On 30th January 1649, King Charles I was beheaded in public outside the Banqueting Hall in Whitehall. He had been found guilty of treason for attempting to ‘uphold in himself an unlimited and tyrannical power to rule according to his will, and to overthrow the rights and liberties of the people.’
When I was taught about this, as a child in an English school, the period that followed was always described as The Interregnum – a gap between Kings – as if the return of the monarchy to England was inevitable. It was never described as the birth of The Commonwealth, nor was any time spent on analysing how that Commonwealth met its demise, largely at the hands of the nobility who had capitulated to it. Instead, I was taught myths about the brave escape of the young Prince Charles and told stories of his sojourn abroad while he waited for the inevitable restoration of the monarchy.
I see now that the most effective propaganda is the stuff we present to children as the truth. It’s absorbed unchallenged and even when it’s written off as boring, it shapes what we take for granted as adults, in this case, that England has always been a monarchy, except for a brief period when it wasn’t, and that blip was smoothed out when Charles II stepped back from the interpretation of the Divine Right of Kings that had been part of what cost his father his head.
I’m not an historian, but I know storytelling when I see it.
It’s easy to shrug and say, ‘It was more than 300 years ago. Who cares how the story is told? Move on.‘
Except that, in England, we teach children to celebrate Guy Fawkes’ execution for treason in 1605, forty-four years before the execution of Charles Stuart for the same crime. To this day, we burn the effigy of Guy Fawkes and teach our children to sing:
Remember, remember! The fifth of November, The Gunpowder treason and plot;
Although, these days, we tend not to get to the anarchic violence and threat at the end of the poem:
A stick and a stake For King James's sake! If you won't give me one, I'll take two, The better for me, And the worse for you. A rope, a rope, to hang the Pope, A penn'orth of cheese to choke him, A pint of beer to wash it down, And a jolly good fire to burn him. Holloa, boys! holloa, boys! make the bells ring! Holloa, boys! holloa boys! God save the King! Hip, hip, hooor-r-r-ray!
Nor do we dwell on the violent mobs of anti-Catholic Bonfire Boys that drew upon the Guy Fawkes ‘history’ to fuel their cause in Sussex and across the South in the mid-Nineteenth Century.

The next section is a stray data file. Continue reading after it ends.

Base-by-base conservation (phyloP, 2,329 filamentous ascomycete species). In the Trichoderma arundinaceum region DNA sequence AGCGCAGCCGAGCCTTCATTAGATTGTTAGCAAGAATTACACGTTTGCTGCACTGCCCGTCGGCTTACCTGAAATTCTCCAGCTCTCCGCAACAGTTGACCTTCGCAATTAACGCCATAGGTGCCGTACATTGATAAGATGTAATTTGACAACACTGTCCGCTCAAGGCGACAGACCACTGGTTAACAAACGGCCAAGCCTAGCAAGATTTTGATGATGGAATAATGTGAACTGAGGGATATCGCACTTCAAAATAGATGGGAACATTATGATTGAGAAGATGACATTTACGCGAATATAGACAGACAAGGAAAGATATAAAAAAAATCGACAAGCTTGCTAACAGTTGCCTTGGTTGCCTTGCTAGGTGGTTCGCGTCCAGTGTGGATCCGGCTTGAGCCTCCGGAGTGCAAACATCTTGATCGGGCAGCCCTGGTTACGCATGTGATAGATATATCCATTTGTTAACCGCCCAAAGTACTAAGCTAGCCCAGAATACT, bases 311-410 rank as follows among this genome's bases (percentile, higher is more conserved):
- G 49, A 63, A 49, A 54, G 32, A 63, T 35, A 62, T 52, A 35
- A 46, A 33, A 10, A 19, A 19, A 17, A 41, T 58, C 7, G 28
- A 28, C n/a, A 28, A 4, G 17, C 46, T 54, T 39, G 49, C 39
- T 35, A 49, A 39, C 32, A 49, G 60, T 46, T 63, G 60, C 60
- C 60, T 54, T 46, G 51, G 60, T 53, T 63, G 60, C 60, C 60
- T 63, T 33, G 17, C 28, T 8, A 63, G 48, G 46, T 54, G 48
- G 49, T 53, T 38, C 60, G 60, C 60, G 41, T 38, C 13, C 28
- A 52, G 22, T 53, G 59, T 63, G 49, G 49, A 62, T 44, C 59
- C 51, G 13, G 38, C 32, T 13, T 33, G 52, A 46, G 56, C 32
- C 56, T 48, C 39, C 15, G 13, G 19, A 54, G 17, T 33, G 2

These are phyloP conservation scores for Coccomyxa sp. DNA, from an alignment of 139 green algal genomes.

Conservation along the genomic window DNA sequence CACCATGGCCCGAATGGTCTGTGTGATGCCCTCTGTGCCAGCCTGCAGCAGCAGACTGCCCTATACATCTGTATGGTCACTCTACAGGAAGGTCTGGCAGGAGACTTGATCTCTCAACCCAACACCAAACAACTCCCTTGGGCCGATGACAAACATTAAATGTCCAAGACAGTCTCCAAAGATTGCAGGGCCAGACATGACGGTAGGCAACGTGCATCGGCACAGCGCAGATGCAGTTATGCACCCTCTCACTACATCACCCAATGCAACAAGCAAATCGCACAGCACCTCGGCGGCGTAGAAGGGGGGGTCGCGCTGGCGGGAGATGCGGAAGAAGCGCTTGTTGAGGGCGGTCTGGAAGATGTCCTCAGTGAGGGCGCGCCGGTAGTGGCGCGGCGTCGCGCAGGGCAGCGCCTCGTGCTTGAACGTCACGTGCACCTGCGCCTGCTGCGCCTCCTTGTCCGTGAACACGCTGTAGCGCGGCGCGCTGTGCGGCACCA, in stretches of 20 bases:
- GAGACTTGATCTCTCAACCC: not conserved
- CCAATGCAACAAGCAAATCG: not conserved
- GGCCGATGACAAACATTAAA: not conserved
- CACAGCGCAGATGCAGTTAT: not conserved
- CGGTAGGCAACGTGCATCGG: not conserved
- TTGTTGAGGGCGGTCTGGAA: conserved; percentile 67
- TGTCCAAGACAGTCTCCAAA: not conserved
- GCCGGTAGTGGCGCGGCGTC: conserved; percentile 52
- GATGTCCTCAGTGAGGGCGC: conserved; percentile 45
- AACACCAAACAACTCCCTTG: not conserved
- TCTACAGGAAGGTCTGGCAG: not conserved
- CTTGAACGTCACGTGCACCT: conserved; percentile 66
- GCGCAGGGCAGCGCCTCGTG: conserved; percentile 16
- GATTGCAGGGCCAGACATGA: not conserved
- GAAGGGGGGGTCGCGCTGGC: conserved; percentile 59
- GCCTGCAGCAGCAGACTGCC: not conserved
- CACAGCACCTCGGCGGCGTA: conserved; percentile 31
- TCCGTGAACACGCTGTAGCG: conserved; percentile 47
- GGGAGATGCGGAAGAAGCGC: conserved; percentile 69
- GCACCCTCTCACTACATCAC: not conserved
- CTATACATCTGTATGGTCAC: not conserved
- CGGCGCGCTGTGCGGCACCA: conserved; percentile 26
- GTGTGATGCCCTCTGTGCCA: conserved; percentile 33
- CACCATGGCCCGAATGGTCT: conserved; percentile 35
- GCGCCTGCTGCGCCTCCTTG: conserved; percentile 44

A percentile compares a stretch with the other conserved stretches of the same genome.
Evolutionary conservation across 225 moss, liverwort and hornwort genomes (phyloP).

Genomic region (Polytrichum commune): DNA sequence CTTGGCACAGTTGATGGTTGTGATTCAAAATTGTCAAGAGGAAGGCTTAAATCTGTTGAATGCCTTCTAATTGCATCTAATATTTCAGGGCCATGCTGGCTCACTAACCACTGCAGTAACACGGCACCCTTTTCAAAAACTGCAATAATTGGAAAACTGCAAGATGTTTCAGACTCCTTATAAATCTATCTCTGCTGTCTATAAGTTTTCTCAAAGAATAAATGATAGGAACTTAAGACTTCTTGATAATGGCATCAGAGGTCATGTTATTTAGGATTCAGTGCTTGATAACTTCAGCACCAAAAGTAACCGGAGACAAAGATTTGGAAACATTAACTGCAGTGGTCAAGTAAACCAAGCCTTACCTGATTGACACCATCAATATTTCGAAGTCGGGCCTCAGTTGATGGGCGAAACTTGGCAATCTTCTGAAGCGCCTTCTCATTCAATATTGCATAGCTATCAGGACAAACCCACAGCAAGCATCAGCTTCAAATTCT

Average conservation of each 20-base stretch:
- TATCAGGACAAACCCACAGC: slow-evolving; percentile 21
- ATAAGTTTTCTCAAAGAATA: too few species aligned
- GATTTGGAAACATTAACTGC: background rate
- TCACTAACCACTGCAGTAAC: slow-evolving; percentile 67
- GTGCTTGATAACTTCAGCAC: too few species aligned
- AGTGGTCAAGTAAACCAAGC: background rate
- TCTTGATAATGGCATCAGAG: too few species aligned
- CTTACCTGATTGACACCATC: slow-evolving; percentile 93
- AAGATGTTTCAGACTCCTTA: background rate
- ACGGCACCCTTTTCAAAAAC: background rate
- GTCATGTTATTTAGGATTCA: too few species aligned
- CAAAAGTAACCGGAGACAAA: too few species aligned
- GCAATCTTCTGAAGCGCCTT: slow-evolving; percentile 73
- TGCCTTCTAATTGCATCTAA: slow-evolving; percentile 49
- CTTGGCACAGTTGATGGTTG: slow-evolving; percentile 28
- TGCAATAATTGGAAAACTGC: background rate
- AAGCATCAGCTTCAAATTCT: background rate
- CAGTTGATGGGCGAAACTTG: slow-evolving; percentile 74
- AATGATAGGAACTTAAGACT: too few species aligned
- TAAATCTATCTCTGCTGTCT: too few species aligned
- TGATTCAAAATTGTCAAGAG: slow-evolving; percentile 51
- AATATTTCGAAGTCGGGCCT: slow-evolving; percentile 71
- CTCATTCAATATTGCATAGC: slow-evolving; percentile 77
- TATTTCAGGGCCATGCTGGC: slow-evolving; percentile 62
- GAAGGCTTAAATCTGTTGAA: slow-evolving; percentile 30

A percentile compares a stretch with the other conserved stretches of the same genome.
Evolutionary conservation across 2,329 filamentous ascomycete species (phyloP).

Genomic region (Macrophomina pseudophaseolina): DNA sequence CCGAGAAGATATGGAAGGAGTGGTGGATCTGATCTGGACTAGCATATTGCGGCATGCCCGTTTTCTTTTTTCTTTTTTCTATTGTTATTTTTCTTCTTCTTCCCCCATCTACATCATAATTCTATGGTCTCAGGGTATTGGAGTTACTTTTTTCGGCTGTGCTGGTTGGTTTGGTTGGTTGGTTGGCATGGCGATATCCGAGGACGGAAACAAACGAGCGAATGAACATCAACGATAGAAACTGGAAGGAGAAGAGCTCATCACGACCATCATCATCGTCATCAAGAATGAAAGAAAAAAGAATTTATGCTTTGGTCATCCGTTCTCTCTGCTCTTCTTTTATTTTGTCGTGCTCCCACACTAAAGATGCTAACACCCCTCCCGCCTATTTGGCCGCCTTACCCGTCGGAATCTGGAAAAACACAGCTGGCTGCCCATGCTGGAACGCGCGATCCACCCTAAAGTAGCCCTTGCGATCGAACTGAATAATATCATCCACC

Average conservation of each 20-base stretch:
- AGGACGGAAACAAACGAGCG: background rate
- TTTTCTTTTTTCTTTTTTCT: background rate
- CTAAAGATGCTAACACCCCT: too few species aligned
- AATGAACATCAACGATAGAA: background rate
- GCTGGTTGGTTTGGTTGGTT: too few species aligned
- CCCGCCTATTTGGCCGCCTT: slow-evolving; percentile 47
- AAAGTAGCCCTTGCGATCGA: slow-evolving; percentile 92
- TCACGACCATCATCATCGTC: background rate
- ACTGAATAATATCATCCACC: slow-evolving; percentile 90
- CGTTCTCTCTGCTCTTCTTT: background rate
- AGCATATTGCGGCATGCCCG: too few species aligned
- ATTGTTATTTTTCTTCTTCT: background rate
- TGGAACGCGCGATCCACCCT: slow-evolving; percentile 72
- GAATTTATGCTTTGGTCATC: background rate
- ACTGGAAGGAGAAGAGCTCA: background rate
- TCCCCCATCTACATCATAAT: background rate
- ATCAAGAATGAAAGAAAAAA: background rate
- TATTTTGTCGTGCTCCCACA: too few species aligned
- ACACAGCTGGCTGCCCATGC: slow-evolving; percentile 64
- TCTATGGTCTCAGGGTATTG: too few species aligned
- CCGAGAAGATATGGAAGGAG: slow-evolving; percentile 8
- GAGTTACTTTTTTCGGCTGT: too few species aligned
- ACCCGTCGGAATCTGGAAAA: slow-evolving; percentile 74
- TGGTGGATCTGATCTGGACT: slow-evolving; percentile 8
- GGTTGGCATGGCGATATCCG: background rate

Instead, we reassure ourselves that England is a place where order is never long disrupted by the actions of the seditious against the powerful.
Except, perhaps, when a King who saw his absolute power as being granted by God found himself executed for treason by the people he tried to exercise that power over. If we spend too long thinking about that, who knows what wild ideas might be sown?
Nothing disturbs the English establishment more than English people asking questions about why things are as they are and how they could be changed.
One of the few pieces of history that made me wake up at school was a rhyme from the Great Revolt of 1381 where the peasants protesting against the poll tax being imposed by feudal Lords who also claimed to draw their authority from God asked:
'When Adam delved and Eve span, Who was then the gentleman?'
Now that’s a rhyme worth teaching to our children.
So, today we don’t celebrate the birth of the English Commonwealth and the overthrow of a tyrannical King by the people he oppressed. We don’t focus on the thousands of lives lost in the Civil War the King fought and lost. We don’t put up plaques on National Trust properties to identify which noble families gained wealth and power by appearing to support the Commonwealth while working to bring back the son of the man they had allowed to be executed.
We do what the English do best, we ignore uncomfortable facts, avoid divisive analysis and move on to more important things like who will win the very British Bake Off to create the cake for Queen Elizabeth’s Platinum Jubilee.